As the U.S. Senate begins considering legislation that could significantly change the nation’s healthcare system, a new Gallup survey finds the cost of healthcare leads the list of what Americans consider the most important financial problem facing their family.
Key finding: “The 17% who name healthcare costs as their family’s most pressing financial problem is up seven percentage points since 2013 and is just two points shy of the all-time high of 19% recorded in 2007.”
Concerns about health care costs have fluctuated over time:
Americans’ concerns about the cost of healthcare fell substantially in 2008 amid the financial recession. These concerns were replaced with more fundamental financial problems such as a lack of money, low wages and unemployment. Higher gas prices also weighed heavily on American families’ finances at that time.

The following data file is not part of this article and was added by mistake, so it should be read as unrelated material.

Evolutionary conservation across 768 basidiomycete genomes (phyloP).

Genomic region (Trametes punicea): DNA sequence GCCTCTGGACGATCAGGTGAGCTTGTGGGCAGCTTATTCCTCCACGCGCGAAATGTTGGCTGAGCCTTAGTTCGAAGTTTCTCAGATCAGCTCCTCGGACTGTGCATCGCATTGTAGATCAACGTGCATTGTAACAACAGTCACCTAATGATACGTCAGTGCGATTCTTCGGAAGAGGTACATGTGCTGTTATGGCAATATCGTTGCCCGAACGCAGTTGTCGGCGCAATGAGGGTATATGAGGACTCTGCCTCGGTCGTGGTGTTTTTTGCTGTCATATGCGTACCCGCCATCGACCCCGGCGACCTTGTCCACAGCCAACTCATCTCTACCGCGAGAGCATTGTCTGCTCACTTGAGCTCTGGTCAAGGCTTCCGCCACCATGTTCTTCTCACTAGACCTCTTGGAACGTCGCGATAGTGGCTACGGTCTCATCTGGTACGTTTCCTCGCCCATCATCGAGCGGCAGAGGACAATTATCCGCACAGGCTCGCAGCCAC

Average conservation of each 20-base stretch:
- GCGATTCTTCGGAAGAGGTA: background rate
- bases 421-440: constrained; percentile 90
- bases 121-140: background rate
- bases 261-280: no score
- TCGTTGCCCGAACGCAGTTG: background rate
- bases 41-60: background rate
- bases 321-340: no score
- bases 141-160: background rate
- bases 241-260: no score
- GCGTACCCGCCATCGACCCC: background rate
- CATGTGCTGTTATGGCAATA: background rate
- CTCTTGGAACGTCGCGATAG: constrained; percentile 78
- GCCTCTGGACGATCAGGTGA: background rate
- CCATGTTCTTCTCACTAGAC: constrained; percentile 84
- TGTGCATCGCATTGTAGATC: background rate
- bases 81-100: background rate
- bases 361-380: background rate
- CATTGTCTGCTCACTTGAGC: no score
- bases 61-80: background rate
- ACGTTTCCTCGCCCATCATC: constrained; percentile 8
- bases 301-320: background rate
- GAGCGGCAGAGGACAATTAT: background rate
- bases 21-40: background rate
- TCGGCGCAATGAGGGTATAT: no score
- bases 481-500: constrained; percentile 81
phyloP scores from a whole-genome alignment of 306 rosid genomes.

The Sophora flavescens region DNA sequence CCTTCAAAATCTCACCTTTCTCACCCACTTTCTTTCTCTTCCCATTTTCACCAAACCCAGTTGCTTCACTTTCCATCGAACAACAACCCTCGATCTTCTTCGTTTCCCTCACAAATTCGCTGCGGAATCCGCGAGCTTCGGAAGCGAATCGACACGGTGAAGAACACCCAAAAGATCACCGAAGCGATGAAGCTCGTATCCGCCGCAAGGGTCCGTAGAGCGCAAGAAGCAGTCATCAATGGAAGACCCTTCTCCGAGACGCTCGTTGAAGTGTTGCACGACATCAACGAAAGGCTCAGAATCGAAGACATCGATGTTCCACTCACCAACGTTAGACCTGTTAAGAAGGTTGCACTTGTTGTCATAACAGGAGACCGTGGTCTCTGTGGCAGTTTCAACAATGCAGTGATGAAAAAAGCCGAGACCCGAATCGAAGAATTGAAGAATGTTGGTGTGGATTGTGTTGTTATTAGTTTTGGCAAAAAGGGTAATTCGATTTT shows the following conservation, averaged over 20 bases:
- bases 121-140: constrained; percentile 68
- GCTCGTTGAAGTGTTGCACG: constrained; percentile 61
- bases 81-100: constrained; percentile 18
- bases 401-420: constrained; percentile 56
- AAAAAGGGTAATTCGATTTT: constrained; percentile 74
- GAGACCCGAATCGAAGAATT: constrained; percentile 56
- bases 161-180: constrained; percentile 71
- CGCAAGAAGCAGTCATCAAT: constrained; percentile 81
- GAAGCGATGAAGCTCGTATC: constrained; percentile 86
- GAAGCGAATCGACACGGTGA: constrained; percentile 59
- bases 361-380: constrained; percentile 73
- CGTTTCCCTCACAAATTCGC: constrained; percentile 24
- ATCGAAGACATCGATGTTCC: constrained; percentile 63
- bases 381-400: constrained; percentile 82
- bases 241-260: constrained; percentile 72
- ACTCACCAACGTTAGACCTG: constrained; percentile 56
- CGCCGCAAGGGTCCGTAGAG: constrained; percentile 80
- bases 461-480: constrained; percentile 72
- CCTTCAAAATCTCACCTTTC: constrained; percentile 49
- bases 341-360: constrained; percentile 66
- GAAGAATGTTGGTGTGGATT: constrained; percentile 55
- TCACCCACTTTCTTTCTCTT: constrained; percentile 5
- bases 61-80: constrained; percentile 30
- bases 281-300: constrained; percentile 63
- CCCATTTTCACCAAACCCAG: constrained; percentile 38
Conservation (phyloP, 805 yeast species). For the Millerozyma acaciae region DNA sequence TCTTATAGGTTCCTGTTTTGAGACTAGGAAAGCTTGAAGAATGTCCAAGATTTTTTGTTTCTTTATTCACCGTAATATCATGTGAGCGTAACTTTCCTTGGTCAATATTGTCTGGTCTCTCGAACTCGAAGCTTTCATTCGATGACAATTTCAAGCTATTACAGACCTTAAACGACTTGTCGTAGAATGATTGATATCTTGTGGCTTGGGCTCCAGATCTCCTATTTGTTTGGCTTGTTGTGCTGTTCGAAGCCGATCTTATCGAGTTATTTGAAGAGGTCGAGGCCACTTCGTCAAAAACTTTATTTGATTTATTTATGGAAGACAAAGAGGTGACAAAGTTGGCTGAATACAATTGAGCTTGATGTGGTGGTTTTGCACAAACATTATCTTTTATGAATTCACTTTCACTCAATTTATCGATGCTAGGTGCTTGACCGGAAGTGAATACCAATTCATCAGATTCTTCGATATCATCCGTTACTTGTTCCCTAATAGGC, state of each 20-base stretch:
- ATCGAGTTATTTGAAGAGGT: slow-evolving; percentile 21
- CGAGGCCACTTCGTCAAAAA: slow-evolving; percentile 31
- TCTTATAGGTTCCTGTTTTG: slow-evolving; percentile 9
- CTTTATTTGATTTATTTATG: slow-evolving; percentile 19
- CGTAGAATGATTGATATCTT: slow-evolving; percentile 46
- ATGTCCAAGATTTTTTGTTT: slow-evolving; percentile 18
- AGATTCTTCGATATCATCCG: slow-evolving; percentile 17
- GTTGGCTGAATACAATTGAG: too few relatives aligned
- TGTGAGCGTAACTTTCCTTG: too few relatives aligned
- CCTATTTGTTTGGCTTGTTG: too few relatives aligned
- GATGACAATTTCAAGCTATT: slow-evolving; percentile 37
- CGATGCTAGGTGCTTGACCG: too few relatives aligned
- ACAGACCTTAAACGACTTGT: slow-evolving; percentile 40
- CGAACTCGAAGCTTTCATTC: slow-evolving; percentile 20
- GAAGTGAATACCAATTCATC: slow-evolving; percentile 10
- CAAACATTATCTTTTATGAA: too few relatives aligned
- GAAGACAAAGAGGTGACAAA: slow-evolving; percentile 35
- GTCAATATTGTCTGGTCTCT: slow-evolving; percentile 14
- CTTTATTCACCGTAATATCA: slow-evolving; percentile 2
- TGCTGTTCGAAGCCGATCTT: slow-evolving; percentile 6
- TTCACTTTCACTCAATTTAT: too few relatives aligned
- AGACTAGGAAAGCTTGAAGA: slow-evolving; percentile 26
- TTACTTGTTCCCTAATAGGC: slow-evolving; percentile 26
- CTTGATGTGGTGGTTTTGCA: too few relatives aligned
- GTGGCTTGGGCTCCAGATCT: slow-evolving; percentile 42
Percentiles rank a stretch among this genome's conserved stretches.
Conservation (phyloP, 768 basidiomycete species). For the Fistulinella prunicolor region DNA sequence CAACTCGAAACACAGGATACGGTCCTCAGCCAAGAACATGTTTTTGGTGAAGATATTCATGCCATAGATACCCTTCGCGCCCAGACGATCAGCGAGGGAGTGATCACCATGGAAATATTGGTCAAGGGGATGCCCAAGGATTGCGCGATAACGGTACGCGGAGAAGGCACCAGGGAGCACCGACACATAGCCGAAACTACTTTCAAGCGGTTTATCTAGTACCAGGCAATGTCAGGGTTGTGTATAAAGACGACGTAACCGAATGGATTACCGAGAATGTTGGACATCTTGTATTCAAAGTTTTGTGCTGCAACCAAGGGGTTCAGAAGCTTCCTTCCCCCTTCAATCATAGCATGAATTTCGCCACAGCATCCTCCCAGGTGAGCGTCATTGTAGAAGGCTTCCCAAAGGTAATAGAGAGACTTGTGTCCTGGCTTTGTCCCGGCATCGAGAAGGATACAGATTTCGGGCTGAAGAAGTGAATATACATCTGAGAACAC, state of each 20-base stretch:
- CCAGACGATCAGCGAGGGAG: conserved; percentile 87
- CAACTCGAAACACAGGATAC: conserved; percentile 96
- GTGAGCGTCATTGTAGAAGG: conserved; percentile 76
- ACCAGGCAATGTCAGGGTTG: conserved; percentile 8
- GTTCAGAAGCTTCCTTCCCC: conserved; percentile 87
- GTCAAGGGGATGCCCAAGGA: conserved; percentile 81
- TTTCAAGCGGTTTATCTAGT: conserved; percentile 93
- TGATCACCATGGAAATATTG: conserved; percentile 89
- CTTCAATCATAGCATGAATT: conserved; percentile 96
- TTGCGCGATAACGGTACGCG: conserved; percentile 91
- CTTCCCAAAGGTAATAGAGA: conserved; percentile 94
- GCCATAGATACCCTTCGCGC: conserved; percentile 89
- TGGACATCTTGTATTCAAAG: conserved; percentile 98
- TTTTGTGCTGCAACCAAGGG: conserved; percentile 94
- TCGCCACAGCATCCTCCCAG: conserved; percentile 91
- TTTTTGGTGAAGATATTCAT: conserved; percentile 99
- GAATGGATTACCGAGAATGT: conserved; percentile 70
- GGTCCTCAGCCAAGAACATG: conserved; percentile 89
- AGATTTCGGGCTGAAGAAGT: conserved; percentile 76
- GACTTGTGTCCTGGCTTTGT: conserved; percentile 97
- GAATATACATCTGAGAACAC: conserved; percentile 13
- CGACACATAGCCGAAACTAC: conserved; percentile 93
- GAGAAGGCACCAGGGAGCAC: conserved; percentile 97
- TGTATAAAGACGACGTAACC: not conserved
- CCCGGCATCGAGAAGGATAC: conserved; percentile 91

As the political debate over the Affordable Care Act (ACA) heated up in late 2009 and 2010, healthcare costs once again became one of the most commonly cited top financial problems, reaching as high as 15% in April 2010, shortly after the bill was signed into law (though the figure fell to 10% later that year).
Over the next few years, concern about healthcare typically stayed around the 12% to 14% range, though in 2013, concerns dropped down to 10% as more provisions of the legislation were implemented. However, concerns again inched up in 2014 and continued moving up in subsequent years, culminating with this year’s 17%, the highest level since October 2007.